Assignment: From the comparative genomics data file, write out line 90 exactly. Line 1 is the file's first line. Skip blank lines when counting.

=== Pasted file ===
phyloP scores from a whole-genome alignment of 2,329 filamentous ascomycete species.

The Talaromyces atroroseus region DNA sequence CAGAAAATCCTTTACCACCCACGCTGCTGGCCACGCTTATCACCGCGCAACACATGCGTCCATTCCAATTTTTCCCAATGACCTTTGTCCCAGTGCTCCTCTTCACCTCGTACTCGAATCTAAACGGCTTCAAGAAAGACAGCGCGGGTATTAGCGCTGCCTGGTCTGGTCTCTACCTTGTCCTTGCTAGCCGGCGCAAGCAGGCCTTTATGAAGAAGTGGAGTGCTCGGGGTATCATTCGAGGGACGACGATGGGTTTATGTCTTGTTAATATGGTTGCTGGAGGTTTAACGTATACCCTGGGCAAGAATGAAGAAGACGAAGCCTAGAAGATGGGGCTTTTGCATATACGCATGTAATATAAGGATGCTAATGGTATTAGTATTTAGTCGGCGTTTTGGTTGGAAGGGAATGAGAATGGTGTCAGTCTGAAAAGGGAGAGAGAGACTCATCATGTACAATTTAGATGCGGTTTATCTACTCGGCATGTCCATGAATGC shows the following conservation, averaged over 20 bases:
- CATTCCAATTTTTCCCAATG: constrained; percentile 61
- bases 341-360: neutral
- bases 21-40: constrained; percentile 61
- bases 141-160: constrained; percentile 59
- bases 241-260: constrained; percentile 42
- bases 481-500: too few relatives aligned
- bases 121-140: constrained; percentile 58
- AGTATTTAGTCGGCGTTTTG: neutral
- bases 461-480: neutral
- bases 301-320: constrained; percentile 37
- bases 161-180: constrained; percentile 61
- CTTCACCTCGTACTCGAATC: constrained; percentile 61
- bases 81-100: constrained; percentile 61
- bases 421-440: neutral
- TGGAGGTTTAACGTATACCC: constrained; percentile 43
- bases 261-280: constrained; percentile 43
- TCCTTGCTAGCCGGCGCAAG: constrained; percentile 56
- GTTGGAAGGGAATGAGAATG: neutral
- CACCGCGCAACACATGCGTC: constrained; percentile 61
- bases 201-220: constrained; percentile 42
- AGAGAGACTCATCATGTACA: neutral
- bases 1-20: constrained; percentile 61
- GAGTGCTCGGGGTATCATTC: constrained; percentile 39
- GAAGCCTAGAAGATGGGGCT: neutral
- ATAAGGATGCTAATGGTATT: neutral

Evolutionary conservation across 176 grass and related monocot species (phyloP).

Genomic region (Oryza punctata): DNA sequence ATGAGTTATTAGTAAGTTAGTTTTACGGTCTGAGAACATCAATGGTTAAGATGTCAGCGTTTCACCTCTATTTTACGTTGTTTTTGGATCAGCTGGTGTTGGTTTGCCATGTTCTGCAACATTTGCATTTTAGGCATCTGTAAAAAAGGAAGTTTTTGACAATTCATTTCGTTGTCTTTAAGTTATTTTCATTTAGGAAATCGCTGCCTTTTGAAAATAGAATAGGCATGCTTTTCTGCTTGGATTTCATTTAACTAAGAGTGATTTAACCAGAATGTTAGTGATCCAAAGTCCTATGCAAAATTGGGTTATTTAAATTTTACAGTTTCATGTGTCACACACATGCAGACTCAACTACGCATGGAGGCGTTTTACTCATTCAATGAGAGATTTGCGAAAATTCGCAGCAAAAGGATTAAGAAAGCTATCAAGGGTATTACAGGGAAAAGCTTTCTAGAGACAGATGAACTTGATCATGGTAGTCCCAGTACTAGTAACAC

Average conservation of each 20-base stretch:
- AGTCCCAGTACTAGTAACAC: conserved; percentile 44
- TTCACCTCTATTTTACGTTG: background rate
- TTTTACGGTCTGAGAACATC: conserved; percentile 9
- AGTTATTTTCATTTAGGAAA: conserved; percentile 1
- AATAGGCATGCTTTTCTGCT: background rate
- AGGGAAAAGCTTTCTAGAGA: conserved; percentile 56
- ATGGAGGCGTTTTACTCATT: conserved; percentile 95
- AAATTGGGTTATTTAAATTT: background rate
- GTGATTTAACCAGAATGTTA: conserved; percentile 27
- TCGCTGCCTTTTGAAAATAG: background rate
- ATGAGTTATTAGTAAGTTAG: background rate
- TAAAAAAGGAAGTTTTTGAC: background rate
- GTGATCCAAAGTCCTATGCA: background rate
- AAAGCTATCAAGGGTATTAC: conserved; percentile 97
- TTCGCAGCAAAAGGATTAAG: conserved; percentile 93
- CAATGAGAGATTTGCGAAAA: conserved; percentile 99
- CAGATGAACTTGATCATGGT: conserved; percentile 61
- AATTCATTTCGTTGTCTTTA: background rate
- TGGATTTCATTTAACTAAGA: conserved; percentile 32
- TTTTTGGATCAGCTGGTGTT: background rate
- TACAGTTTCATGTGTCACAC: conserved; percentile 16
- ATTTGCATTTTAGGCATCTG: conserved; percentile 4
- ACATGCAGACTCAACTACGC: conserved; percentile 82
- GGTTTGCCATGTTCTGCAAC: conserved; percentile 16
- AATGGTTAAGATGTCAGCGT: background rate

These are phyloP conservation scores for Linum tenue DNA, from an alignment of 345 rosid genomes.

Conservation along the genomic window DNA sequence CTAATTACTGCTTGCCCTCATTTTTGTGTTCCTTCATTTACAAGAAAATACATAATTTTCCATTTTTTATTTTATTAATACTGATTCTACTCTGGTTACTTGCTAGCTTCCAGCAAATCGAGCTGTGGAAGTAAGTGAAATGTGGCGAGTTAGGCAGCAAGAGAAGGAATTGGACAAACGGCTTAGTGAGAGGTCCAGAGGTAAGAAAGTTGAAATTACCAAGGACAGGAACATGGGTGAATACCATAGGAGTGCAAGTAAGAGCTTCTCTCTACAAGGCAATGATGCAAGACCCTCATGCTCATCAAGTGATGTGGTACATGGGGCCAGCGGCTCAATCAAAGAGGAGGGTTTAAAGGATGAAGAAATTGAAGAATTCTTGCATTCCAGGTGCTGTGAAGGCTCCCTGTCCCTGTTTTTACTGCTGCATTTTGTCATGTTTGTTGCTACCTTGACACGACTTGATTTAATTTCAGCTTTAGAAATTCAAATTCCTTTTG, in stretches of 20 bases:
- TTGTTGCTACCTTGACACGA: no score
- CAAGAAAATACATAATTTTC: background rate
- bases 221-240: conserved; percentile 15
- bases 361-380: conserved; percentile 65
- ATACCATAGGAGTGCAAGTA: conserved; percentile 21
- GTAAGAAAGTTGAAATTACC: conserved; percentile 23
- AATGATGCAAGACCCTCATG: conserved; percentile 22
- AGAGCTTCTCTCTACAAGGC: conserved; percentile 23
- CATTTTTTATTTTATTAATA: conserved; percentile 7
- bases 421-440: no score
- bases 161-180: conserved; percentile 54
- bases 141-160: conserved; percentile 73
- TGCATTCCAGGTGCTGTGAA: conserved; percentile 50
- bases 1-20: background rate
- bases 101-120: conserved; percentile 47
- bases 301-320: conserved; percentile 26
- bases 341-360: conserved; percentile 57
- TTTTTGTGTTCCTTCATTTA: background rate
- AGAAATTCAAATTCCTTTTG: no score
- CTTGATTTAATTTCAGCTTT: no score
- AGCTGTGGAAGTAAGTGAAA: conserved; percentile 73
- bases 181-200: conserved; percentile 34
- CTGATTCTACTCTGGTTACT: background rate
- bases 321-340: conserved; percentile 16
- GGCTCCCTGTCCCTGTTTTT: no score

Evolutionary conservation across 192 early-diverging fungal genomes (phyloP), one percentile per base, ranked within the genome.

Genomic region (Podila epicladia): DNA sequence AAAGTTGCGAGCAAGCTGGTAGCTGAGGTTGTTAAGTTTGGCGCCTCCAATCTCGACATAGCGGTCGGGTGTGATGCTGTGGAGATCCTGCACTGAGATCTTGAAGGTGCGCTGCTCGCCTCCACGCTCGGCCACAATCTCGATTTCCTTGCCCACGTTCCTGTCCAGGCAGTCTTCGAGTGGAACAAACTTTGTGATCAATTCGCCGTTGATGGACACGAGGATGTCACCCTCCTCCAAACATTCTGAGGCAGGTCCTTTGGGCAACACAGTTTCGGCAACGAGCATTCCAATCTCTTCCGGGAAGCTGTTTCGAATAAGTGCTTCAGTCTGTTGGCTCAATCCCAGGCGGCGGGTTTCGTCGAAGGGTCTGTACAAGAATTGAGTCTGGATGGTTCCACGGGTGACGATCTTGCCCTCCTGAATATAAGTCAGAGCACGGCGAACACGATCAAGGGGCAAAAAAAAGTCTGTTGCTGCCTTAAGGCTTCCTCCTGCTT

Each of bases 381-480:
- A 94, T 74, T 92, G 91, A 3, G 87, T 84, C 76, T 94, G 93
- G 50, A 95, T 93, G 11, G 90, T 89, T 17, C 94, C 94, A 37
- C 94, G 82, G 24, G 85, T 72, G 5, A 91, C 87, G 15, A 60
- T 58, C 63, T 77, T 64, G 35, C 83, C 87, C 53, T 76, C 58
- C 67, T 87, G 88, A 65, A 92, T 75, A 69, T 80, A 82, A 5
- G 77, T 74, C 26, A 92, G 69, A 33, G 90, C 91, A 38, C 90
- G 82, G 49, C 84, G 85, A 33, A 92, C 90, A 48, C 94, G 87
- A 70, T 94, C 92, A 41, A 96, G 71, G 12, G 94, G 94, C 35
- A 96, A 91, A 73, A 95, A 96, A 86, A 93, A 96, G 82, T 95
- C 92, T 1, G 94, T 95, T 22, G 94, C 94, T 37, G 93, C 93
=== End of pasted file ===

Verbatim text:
- C 67, T 87, G 88, A 65, A 92, T 75, A 69, T 80, A 82, A 5